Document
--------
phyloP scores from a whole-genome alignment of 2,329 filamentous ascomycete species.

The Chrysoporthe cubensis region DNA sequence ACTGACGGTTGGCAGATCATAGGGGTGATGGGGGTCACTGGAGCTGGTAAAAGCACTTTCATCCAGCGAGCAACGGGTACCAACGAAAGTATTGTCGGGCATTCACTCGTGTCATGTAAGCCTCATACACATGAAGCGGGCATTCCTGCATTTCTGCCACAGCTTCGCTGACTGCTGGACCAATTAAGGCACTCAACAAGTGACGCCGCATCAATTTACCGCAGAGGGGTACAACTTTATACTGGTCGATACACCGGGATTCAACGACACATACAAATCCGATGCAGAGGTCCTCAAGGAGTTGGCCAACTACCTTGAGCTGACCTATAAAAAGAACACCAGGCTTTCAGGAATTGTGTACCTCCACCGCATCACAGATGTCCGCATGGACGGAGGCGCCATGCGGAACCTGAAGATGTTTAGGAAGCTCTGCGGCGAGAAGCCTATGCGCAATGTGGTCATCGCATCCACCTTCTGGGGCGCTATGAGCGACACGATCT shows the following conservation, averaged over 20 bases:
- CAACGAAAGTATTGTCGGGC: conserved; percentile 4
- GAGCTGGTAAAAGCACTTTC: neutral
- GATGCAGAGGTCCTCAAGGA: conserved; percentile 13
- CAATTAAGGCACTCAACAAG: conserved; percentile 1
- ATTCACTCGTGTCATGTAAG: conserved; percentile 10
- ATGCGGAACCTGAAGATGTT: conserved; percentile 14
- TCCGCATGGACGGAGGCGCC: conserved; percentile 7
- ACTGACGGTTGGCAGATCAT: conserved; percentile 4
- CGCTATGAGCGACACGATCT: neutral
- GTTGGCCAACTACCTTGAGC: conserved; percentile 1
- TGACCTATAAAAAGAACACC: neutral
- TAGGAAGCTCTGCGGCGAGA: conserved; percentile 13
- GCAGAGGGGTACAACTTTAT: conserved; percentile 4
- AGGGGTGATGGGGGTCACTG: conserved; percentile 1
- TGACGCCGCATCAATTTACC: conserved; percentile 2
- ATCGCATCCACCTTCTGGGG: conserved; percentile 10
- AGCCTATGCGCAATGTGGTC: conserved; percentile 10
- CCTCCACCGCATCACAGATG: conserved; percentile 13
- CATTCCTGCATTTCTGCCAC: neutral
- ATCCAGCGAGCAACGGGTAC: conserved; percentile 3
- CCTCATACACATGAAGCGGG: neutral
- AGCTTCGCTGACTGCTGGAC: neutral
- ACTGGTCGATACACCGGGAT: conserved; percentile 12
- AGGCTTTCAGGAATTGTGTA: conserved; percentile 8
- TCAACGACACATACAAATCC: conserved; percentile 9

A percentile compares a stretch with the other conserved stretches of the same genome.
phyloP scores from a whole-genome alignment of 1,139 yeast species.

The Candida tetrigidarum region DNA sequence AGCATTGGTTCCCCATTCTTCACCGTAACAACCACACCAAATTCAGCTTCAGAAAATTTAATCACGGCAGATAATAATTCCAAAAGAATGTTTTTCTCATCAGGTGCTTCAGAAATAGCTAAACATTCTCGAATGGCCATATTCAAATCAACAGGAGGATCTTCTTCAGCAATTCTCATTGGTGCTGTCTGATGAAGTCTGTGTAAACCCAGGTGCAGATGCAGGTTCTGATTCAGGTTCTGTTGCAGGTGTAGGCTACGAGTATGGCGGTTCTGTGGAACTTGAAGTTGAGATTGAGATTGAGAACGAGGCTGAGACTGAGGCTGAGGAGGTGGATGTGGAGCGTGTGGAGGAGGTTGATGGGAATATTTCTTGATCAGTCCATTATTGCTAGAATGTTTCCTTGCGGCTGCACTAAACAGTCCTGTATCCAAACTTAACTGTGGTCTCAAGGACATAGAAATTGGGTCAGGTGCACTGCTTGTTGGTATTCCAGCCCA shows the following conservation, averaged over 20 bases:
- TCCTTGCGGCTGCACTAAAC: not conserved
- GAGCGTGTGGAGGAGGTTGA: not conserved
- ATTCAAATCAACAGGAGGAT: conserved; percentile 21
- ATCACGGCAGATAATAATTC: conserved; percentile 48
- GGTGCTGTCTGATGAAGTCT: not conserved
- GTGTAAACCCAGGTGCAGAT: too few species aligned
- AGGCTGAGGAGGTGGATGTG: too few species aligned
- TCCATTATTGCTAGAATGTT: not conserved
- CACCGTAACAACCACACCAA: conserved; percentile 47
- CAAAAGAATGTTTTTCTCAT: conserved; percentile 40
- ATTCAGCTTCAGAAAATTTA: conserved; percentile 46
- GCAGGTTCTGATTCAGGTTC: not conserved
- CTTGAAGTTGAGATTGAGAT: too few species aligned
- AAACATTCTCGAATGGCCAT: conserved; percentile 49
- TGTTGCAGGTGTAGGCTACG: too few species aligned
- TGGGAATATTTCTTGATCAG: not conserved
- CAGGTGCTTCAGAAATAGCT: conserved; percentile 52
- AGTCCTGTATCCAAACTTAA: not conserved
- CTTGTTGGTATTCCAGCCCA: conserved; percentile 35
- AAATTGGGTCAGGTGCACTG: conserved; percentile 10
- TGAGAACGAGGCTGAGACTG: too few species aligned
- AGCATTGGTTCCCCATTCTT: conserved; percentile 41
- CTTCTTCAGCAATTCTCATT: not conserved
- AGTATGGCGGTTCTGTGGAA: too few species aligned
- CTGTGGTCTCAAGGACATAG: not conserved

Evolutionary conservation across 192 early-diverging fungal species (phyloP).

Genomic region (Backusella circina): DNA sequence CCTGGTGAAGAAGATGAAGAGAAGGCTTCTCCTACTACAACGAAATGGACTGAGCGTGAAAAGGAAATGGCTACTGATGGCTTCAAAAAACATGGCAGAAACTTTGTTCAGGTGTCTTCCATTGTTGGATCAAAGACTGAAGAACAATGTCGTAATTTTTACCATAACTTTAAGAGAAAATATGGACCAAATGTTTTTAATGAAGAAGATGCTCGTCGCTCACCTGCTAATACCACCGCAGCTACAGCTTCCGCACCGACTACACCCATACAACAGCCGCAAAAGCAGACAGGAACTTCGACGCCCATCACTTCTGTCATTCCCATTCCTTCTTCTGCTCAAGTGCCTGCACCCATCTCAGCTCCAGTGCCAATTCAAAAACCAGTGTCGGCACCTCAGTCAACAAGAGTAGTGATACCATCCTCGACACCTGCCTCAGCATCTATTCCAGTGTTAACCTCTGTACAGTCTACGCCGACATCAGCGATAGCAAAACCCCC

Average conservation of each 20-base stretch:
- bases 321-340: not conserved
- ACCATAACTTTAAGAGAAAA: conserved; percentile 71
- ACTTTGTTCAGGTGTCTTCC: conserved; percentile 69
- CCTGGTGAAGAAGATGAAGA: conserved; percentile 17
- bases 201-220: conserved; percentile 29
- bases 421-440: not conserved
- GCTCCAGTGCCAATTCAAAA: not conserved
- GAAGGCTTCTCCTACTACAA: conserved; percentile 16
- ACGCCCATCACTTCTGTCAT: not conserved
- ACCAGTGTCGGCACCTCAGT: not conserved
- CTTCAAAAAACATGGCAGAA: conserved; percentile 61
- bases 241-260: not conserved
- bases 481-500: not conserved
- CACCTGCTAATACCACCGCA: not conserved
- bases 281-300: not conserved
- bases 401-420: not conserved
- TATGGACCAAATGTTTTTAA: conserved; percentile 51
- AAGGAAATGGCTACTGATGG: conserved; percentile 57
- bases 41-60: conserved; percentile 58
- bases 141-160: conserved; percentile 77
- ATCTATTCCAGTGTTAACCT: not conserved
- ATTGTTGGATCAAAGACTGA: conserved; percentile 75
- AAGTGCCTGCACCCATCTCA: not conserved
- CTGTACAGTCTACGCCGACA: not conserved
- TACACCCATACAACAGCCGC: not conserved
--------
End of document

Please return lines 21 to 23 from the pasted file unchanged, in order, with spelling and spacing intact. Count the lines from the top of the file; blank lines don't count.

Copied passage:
- CATTCCTGCATTTCTGCCAC: neutral
- ATCCAGCGAGCAACGGGTAC: conserved; percentile 3
- CCTCATACACATGAAGCGGG: neutral